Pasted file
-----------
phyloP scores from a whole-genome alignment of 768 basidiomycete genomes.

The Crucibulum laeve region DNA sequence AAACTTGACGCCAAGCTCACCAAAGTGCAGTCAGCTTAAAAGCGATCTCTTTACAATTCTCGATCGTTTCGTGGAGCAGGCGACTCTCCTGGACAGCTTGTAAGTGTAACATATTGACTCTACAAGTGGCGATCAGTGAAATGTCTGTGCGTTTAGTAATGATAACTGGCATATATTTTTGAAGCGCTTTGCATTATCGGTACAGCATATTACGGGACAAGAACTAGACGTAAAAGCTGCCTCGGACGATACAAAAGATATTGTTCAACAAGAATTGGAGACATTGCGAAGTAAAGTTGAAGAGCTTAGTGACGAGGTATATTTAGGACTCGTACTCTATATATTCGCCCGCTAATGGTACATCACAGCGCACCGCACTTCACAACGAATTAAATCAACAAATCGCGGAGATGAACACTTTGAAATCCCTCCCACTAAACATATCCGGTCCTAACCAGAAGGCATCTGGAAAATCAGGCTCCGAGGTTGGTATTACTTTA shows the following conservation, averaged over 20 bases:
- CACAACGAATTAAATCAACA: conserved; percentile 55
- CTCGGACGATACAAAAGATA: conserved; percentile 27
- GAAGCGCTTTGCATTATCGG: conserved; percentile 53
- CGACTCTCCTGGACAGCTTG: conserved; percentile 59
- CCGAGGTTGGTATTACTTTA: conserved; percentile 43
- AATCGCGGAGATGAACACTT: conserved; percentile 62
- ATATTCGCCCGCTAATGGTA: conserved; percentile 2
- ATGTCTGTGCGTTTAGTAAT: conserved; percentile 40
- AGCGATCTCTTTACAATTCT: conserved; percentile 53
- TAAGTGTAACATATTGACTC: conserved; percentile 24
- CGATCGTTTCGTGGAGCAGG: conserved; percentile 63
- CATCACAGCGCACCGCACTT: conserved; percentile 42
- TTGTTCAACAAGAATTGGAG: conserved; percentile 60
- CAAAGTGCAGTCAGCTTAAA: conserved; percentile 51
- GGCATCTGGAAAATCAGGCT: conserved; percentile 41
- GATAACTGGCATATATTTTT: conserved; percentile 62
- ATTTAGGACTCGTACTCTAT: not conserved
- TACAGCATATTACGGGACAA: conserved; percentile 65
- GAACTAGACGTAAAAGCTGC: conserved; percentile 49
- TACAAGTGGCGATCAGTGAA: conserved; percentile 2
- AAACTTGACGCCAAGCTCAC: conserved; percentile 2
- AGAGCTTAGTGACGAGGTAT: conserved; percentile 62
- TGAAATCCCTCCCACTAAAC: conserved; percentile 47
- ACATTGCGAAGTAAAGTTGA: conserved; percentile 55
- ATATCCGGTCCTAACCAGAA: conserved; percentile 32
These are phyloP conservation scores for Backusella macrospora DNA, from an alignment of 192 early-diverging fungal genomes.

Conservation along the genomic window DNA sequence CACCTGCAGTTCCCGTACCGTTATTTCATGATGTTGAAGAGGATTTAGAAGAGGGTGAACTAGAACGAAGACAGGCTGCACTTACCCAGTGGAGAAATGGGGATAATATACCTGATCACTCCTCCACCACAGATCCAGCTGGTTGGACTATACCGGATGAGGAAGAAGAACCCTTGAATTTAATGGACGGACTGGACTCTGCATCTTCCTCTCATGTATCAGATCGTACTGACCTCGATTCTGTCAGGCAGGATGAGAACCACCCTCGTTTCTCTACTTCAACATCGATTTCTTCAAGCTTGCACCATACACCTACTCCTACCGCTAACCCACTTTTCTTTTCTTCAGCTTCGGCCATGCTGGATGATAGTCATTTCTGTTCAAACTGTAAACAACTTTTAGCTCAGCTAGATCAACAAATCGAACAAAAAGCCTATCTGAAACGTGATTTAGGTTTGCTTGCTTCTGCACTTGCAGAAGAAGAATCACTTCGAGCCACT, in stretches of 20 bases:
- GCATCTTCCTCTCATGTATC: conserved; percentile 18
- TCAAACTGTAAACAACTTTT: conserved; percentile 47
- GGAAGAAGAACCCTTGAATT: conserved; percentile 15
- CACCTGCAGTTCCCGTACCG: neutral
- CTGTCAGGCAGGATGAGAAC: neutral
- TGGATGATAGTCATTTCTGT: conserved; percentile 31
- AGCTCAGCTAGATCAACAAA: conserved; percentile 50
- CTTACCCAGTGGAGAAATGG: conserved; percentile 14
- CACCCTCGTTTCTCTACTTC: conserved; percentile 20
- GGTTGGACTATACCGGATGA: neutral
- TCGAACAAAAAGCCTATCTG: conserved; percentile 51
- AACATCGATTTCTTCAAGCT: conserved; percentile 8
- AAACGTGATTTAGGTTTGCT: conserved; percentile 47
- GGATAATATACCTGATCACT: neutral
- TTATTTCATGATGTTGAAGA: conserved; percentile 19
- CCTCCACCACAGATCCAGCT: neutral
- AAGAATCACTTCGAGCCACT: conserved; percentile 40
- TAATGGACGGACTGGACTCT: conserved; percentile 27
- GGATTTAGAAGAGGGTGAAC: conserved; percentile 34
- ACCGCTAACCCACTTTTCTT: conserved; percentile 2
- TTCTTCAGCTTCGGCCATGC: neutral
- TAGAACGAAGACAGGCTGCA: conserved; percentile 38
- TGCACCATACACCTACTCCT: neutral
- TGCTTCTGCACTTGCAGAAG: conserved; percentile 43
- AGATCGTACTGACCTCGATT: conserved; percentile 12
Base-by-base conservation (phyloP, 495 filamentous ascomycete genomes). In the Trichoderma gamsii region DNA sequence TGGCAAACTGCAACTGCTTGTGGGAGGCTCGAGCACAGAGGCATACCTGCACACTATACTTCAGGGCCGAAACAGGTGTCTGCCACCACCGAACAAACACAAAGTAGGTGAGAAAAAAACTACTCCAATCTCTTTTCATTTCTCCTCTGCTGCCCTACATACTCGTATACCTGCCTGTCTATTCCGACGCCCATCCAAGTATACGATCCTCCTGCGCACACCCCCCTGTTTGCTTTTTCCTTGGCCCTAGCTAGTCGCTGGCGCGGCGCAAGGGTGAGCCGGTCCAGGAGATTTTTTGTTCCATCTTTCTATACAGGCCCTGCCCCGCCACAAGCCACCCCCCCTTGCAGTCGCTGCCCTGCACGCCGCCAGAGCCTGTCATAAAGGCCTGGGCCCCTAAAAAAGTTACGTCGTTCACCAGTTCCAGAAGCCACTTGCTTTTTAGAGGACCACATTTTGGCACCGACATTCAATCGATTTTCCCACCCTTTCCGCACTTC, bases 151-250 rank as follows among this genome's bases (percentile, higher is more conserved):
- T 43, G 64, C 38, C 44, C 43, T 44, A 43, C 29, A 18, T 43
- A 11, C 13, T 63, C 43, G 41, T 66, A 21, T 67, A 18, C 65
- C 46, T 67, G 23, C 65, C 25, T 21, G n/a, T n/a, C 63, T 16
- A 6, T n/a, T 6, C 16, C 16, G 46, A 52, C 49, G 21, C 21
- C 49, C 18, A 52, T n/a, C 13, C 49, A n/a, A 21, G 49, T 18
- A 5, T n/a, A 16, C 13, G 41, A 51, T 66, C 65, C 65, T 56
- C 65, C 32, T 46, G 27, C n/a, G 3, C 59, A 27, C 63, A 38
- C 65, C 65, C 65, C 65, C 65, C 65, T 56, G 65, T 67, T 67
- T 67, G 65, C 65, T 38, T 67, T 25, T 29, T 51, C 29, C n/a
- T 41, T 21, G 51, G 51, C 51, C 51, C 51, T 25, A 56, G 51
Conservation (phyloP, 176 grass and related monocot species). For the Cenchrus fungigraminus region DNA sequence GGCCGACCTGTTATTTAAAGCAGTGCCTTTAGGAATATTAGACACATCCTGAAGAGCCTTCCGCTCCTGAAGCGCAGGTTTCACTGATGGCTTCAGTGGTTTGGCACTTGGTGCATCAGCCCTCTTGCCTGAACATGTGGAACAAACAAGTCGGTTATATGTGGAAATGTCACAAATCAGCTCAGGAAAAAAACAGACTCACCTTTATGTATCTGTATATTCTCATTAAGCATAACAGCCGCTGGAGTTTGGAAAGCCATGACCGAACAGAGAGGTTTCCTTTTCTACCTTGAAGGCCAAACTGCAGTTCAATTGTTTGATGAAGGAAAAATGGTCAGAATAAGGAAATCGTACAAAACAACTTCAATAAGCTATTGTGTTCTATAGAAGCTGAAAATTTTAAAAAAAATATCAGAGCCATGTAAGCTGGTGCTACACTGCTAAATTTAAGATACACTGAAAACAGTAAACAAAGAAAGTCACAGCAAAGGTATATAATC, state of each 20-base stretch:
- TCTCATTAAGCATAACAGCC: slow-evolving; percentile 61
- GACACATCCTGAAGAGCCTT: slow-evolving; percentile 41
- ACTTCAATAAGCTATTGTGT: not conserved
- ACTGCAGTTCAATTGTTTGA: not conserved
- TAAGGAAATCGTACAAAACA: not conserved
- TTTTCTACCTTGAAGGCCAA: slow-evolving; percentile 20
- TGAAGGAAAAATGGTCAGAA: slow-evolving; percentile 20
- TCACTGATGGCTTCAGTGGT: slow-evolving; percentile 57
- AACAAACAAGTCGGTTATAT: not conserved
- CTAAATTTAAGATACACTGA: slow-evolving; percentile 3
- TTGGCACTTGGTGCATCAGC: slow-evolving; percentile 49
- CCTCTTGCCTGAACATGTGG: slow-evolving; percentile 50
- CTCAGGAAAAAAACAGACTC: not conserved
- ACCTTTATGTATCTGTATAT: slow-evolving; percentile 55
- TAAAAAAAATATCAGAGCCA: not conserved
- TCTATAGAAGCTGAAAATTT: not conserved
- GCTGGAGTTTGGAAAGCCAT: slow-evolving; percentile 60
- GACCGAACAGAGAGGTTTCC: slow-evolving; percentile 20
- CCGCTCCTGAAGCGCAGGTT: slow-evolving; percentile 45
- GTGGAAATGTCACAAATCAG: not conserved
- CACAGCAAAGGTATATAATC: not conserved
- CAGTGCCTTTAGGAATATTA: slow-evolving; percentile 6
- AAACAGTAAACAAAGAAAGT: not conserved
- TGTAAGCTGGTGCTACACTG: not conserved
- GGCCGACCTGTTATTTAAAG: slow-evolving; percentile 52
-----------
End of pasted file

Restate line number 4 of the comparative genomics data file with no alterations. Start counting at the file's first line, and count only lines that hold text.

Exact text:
- CTCGGACGATACAAAAGATA: conserved; percentile 27